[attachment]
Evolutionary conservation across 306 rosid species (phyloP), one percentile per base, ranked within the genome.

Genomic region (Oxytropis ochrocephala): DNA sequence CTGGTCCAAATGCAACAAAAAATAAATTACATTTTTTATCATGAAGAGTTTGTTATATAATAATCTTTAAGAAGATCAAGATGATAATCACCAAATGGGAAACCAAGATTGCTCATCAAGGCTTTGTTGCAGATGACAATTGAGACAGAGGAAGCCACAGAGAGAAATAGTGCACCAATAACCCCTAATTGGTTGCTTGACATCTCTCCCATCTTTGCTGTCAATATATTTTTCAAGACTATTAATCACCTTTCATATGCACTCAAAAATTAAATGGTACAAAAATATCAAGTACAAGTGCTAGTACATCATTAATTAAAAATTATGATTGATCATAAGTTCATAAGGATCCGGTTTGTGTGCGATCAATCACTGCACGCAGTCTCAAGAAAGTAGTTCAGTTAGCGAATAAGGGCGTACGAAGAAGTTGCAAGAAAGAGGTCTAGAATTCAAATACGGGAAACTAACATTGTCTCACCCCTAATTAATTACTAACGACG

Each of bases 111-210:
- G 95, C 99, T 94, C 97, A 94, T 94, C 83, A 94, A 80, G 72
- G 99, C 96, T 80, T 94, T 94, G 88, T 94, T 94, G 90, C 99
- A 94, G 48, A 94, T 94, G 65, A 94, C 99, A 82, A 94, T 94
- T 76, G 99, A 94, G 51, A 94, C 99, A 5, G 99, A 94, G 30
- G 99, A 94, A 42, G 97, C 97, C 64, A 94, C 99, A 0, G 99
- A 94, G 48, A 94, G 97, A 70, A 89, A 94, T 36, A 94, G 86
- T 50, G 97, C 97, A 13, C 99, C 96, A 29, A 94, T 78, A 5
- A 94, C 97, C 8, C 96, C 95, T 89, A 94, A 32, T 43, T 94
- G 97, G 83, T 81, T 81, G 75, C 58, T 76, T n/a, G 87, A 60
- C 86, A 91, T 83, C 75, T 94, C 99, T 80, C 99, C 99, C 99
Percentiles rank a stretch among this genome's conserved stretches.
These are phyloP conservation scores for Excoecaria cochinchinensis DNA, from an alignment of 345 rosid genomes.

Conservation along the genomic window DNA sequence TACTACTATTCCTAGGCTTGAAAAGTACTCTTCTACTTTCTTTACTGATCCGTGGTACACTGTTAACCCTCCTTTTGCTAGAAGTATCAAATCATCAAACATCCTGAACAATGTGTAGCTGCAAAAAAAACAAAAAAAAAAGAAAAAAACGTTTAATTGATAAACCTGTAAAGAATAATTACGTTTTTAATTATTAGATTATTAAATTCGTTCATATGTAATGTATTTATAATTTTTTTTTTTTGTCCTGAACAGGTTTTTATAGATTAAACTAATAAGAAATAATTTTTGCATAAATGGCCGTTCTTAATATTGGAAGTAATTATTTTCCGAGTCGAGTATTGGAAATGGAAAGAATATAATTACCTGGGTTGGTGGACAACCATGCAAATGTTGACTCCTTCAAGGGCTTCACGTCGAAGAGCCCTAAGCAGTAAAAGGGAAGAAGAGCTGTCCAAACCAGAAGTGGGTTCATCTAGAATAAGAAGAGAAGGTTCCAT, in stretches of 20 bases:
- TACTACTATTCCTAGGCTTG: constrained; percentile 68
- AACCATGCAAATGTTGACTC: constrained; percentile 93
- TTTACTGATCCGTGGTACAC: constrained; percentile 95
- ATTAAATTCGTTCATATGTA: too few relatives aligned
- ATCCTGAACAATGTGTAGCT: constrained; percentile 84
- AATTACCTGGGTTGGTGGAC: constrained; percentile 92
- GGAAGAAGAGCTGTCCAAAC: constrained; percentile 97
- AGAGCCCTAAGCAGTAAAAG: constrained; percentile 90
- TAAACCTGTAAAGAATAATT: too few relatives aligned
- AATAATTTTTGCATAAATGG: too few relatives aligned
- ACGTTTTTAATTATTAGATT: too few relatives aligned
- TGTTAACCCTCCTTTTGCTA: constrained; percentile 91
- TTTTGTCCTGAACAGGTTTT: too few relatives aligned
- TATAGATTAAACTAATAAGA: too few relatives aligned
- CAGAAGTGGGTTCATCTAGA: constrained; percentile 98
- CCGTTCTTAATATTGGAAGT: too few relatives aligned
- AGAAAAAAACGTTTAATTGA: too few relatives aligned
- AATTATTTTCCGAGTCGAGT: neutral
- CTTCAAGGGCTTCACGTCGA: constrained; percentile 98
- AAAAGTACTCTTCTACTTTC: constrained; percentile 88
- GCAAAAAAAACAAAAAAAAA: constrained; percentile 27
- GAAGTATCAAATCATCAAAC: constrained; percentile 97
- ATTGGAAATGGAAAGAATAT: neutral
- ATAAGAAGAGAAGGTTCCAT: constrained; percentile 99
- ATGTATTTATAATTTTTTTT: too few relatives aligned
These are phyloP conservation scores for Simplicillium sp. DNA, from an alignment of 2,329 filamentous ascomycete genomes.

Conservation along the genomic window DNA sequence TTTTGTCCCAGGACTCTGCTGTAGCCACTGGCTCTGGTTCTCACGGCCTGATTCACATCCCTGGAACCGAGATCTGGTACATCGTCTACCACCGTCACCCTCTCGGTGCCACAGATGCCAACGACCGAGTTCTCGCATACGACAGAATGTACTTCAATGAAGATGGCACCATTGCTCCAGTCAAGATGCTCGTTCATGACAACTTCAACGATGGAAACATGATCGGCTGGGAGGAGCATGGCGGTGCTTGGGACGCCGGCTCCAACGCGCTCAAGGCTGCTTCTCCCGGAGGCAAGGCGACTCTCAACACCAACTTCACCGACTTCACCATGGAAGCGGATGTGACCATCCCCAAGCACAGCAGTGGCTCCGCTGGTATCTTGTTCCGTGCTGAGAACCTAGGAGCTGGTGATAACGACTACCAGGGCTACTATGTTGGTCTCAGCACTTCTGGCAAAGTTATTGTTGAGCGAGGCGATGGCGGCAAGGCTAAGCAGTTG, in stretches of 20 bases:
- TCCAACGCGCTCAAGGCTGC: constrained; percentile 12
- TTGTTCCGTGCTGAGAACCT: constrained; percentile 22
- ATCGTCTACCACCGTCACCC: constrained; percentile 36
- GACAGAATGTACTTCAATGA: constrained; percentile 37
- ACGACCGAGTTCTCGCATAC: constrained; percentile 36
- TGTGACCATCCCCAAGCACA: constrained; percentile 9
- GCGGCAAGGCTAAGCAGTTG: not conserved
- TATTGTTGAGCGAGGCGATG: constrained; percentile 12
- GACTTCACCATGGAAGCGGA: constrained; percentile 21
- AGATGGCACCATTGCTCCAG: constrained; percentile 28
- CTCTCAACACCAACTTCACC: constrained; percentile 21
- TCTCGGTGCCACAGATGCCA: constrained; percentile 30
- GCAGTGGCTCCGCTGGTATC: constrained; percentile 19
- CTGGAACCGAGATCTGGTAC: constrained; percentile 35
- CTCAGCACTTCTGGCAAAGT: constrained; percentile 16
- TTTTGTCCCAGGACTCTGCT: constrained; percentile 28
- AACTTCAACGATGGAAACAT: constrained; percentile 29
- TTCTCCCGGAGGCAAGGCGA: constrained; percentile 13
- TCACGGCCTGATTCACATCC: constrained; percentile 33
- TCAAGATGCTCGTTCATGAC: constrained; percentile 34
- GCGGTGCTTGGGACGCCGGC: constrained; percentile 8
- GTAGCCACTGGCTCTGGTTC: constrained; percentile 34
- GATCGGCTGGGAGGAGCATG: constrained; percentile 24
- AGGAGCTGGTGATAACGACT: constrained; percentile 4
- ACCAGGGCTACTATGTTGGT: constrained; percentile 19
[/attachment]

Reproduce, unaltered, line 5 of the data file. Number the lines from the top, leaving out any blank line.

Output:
- G 99, C 96, T 80, T 94, T 94, G 88, T 94, T 94, G 90, C 99